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Writing to advise

Writing to advise

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Explainer Video

Tutor: Esinam


Writing to advise

​​In a nutshell

Writing to advise is all about giving advice to the reader. In this summary, you will learn how to use your writing skills effectively in order to advise others.

Getting started 

Writing to advise is a little bit like giving instructions as you are suggesting what someone should do in an informative and helpful way. Before starting to write, you need to be clear on the form, audience and tone of your piece.


Imagine you are an agony aunt or uncle for your school magazine. Students at your school can write to you with their issues, which you do your best to advise them on. 


Magazine column


Students at your school - Your advice is published in the school magazine so other students who may have the same issues will also be able to read it​


Confident but friendly and understanding


It is important that you structure your advice well, and each paragraph should have a new point. Before writing anything, it is best to plan out your advice in a logical order. When you are writing paragraphs, link your ideas together using connectives. Avoid using connectives that are too mechanical, and try to use a variety of time connectives to guide your reader through what you are advising them to do.


Instead of this...

Use this...

To begin with
After that
Once you have achieved that

Sentence variety

When writing to advise, it is important to consider your sentence structure and types. Varying your sentence structure is necessary to keep the writing interesting. Try to include some shorter sentences that are catchy and interesting so that the reader feels advised and encouraged.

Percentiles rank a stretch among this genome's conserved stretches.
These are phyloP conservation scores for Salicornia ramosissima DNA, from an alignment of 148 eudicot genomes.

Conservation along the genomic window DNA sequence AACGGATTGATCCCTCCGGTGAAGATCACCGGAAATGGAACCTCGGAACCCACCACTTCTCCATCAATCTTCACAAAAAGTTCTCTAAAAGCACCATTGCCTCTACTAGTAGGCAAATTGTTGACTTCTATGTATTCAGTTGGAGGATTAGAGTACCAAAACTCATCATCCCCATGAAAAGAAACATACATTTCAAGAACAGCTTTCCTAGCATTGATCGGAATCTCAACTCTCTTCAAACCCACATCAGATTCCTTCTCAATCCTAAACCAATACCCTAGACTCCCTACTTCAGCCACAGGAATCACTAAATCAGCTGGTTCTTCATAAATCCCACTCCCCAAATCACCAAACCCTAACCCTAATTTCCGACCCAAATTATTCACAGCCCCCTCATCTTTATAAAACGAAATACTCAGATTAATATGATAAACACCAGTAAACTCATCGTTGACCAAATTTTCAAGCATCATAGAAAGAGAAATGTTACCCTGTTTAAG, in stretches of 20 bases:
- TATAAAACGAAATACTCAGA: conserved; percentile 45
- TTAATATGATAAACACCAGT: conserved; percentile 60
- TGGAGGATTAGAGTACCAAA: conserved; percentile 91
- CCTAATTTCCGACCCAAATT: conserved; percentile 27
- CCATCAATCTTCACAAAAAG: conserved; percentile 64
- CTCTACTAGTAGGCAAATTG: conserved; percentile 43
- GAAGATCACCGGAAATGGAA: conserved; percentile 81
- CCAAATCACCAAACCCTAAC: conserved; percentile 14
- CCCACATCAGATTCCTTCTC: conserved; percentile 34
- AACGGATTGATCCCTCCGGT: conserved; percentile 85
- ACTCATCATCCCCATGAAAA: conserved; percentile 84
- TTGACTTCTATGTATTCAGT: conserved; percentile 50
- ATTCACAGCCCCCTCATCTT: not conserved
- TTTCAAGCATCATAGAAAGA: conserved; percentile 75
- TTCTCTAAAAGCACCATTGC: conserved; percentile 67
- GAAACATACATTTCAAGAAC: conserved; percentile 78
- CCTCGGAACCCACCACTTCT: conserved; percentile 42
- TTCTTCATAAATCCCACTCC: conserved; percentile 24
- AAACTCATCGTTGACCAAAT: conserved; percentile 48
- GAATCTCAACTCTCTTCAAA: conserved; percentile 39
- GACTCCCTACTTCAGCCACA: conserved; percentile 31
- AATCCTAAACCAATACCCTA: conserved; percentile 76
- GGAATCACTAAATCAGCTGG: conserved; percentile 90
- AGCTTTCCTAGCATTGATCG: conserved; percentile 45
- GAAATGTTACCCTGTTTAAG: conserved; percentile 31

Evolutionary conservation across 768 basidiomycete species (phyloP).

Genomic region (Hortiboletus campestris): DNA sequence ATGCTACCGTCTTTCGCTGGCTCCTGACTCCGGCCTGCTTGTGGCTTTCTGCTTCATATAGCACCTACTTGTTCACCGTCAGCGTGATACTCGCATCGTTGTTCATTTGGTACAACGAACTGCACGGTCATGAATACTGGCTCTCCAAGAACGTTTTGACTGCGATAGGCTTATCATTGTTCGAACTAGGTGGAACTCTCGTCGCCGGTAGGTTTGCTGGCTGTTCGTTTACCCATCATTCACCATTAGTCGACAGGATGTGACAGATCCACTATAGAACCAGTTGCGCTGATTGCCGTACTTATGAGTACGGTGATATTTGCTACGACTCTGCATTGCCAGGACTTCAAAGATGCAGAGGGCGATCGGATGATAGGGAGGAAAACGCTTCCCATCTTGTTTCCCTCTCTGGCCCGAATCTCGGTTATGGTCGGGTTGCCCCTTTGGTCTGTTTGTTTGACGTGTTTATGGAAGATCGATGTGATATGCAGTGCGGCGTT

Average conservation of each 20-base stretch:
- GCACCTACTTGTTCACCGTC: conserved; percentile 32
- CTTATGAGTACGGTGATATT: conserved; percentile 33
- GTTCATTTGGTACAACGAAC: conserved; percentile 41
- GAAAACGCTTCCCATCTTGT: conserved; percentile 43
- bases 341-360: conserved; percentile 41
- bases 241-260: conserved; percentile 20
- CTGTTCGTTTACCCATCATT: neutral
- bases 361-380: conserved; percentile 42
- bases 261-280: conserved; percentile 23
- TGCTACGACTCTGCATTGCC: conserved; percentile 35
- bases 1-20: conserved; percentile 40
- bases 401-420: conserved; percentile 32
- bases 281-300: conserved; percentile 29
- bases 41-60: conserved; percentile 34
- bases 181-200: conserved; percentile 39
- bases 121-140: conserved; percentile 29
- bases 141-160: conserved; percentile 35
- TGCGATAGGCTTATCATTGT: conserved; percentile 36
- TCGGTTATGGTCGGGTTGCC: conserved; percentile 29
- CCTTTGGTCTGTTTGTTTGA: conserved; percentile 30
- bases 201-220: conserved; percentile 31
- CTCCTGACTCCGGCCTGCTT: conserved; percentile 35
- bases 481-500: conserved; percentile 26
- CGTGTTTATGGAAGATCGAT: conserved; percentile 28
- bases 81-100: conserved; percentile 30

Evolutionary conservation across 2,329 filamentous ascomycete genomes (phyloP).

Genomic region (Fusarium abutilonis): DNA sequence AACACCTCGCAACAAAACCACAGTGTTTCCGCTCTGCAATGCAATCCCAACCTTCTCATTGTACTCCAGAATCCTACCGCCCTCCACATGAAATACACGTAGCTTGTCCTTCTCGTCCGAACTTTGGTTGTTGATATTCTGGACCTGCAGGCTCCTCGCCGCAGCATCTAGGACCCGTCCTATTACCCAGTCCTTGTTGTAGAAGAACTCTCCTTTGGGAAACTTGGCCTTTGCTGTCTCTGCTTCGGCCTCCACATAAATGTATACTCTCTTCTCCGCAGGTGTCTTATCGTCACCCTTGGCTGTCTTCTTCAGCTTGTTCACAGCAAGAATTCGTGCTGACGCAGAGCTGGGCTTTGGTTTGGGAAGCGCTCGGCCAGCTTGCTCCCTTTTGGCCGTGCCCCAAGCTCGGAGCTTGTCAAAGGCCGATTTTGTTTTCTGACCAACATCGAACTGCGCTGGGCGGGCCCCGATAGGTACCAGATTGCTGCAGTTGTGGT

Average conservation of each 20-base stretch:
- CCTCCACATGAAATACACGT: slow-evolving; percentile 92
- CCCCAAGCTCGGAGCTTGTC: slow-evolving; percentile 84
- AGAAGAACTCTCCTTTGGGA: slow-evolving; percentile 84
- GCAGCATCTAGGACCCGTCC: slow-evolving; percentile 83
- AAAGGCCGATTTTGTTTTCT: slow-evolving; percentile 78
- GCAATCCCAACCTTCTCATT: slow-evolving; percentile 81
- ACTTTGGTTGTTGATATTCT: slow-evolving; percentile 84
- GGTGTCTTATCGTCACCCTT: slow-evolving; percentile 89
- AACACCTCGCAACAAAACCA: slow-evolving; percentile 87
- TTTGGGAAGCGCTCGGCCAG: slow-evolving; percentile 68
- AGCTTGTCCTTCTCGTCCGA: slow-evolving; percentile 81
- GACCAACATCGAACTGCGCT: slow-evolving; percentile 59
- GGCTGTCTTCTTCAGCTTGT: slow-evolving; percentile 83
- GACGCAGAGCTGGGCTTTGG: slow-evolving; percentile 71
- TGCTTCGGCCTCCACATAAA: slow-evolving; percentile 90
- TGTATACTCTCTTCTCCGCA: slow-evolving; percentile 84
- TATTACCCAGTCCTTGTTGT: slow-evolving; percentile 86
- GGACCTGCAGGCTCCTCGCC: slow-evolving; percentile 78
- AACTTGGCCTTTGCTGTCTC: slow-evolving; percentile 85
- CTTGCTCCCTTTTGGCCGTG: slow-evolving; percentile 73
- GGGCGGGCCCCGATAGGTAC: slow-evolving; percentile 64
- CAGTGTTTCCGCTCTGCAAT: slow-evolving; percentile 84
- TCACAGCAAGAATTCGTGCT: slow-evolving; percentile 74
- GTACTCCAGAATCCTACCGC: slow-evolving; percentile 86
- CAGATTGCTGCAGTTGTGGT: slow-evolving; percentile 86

Empathetic and instructional sentences

These are used to demonstrate to the reader that you understand the issue. Anecdotes are useful when empathising with the reader as you can communicate with them that you have been in a similar situation and can relate to how they feel. 

However, when offering specific advice, use instructional sentences that use imperative language to give these instructions. Imperative language is language used to give an order or prompt someone to do something. Try to maintain the friendly tone so that the reader does not feel patronised or like you are telling them off.




I know just how hard it is to make new friends. When I first joined this school, I ate lunch alone for the first few days! But after joining Musical Theatre club I found people who were interested in similar things to me and was able to make some good friends!
Before you decide to give up on making new friends, you should take up a new sport or join a club. You will most likely meet people that have something in common with you, and it is easier to build a friendship from there.


Using second person narrative and directly addressing the reader as 'you' is important as it makes them feel like you are speaking directly to them about an issue that they need help with. Use clear, simple language when writing to advise as this will make your advice clear to follow and understand. 

However, using technical terms and formal language will make your advice sound more authoritative. Your tone needs to be firm but friendly when writing to advise. An easy way to do this is to include a friendly subordinate clause before you give your piece of advice.


"Although talking to new people can be awkward and uncomfortable at times, you must make an effort to initiate conversation and speak to new people at school."

Modal verbs

As you will be making suggestions and giving orders, you will need to use a variety of modal verbs. Modal verbs affect other verbs within a sentence by creating a sense of possibility or necessity.

Modal verb


You could speak to an adult, such as a parent or teacher, about how you are feeling.
You should try to focus on being yourself.
You must remember that making friends takes time.



When writing to advise, remember to write like you are an expert! You need to communicate in a way that shows your confidence. This gives your writing credibility and can make the reader trust your advice. Using evidence such as facts and statistics can show the reader that you know what you are talking about and can convince them to take your advice.


"76% of students felt anxious about starting their new school because they were unsure how to make new friends. However most of these students find that making friends is not as bad as they thought it would be"


Bring your piece of writing to a close by reminding the reader of the key points you have made and encouraging them to give them a go.

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FAQs - Frequently Asked Questions

How do I structure a piece of writing to advise?

What type of language do I need to use when writing to advise?

How do I write to advise?


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